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Saint Albums, The Machine in the Man

Album Review


Published November 18, 2009 at 10:06 a.m.


(Lonely Hiway Records, digital download)

OK, Vermont musicians. Raise your hand if you’ve released a really good full-length album this year.

Just as I suspected, I’m seeing quite a few hands out there. Good, good. Now, keep your hand raised if you’ve released two really good full-length albums this year.

All right, we’ve got The Vacant Lots and a handful of other folks. Sounds about right. Now, leave ’em up if you’ve released three really good full-length albums this year … Anyone? Bueller?

Oh, wait, you in the back. Yup, there he is, Ben Campbell. Come on up and take a bow, man. Because with The Machine in the Man you have pretty much just lapped the field … again.

The preceding recounts a fictional awards ceremony that occurred in my caffeine-addled head just now. Weird, I know. But to be perfectly honest, I’ve been at a loss to comprehend how one man could be responsible for three of the finest local releases this year alone. I mean, anyone can be prolific. But to release a trio of phenomenal records consisting entirely of new, original material in less than 12 months is just absurd. The only explanation: Ben Campbell — aka Saint Albums — is, in fact, Vermont’s patron saint of albums. (Question: Is it OK to canonize someone if he’s still alive?)

Frankly, Ben, this is getting a little out of hand. I mean, I am running out of ways to tell my readers how good you are. Granted, I didn’t review Oasis of Joy. But that was because I needed those adjectives for my review of your second 2009 effort, Metal Dream. And now this? You just fried I hope you’re happy.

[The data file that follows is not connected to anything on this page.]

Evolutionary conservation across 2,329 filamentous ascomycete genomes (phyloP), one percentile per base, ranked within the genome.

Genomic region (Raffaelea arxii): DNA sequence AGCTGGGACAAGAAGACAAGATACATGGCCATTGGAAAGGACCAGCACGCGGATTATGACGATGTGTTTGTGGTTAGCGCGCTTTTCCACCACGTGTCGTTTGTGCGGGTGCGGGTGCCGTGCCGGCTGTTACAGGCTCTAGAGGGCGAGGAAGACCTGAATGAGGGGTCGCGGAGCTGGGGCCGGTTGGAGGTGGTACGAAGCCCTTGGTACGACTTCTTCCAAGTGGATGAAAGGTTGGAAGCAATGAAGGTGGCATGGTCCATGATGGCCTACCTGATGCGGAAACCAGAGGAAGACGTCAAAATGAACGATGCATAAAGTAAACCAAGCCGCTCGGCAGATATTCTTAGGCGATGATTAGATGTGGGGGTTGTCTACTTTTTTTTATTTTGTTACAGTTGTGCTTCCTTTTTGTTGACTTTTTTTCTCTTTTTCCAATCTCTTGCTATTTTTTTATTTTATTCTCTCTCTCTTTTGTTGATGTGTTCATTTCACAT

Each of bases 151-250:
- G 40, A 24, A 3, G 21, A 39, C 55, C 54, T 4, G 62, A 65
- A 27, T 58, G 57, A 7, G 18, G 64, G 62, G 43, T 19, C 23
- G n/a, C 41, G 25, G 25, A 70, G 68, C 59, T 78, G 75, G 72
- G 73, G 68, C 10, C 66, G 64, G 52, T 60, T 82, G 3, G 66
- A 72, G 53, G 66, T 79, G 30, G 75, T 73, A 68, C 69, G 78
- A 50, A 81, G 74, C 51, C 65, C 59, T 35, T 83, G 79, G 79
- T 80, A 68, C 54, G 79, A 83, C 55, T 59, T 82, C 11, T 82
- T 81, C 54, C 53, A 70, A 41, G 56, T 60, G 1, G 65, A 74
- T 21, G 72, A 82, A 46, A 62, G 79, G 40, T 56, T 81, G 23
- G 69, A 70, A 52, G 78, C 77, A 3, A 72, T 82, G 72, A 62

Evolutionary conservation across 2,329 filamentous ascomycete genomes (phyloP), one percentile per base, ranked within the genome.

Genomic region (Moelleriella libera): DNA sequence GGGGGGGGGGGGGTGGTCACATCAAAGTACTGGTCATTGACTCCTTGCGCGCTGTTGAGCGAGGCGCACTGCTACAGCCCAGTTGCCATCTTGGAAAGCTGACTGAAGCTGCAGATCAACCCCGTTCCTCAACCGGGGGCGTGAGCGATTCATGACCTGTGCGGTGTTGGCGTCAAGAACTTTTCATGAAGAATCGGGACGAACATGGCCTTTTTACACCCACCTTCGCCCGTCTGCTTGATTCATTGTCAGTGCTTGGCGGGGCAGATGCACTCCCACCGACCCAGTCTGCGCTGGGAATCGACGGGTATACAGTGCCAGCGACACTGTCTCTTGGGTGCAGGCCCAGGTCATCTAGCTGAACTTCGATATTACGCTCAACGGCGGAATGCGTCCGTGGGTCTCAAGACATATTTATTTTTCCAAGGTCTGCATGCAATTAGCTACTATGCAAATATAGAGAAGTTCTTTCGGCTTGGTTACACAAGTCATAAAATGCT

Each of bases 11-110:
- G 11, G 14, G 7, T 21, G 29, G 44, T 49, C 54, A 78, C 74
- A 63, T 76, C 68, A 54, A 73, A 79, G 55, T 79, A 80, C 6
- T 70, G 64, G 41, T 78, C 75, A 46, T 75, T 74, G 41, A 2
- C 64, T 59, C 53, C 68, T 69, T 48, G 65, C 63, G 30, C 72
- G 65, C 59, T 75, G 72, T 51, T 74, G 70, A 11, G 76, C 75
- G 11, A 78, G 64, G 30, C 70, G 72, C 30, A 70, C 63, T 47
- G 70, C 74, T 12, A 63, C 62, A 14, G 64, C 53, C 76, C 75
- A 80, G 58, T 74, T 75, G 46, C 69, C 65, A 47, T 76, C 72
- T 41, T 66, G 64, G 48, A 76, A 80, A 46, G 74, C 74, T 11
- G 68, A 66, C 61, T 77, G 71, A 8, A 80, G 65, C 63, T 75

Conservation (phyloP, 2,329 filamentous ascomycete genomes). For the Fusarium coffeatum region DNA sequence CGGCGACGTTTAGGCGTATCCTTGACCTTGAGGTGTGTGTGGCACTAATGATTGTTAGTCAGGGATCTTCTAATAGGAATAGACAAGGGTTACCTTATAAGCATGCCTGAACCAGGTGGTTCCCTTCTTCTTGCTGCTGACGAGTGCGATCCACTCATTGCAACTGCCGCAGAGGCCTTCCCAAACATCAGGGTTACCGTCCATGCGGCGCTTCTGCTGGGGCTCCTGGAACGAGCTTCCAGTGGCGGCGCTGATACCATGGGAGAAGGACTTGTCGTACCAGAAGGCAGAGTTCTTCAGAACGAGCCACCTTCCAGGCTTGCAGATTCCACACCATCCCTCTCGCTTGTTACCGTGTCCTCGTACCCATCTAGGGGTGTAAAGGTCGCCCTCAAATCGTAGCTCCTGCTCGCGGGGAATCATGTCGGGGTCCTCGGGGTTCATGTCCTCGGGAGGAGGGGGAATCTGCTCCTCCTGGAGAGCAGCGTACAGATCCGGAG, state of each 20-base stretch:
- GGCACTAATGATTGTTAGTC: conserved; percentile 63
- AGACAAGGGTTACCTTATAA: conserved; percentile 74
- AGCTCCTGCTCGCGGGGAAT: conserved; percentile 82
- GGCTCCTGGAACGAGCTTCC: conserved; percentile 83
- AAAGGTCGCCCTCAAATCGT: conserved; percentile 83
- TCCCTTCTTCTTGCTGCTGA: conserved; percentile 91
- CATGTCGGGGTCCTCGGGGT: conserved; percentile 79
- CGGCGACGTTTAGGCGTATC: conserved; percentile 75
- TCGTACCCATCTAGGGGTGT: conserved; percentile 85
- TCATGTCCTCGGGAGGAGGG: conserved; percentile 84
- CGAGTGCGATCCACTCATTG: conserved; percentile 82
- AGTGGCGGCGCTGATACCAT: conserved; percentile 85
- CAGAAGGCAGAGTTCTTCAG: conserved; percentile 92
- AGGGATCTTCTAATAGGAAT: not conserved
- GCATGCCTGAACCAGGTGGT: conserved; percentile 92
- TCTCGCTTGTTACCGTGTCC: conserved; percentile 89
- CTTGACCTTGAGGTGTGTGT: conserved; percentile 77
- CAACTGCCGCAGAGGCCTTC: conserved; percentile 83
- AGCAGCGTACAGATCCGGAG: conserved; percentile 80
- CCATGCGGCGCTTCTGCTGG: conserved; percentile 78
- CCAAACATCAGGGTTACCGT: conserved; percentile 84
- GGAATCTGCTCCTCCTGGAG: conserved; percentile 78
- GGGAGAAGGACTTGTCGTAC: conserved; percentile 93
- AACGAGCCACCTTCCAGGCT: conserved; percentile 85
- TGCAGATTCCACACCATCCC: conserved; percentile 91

So yeah. What can I say about The Machine? How about this: It is among the most finely conceived and executed recordings I’ve heard this year — and that includes Campbell’s earlier 2009 efforts. And I don’t mean “locally.” I mean period. In other words, not only is he putting out an unfathomable amount of music, he’s getting better. Hey, way to make the rest of us look bad.

Honestly, Ben, you had me at the pitch-perfect harmonies in “I’ll Never Know My Love.” But then you had to rock my world with the cheeky, melodic twists in “Bayside Shuffle.” As if that weren’t enough, on “We Are Burning” you had to prove my theory that Auto-Tune can actually be an effective — and tasteful — production tool. I won’t even mention how much I dig the compositions on “The Whispering Wind” and “Made of the Mountain.” It’s not fair, Ben. It’s just not fair.

The Machine in the Man and Saint Albums’ two other 2009 releases are available for free download at While you’re there, you might as well pick up the other five albums Campbell has put out since 2007. They’re probably obnoxiously good, too.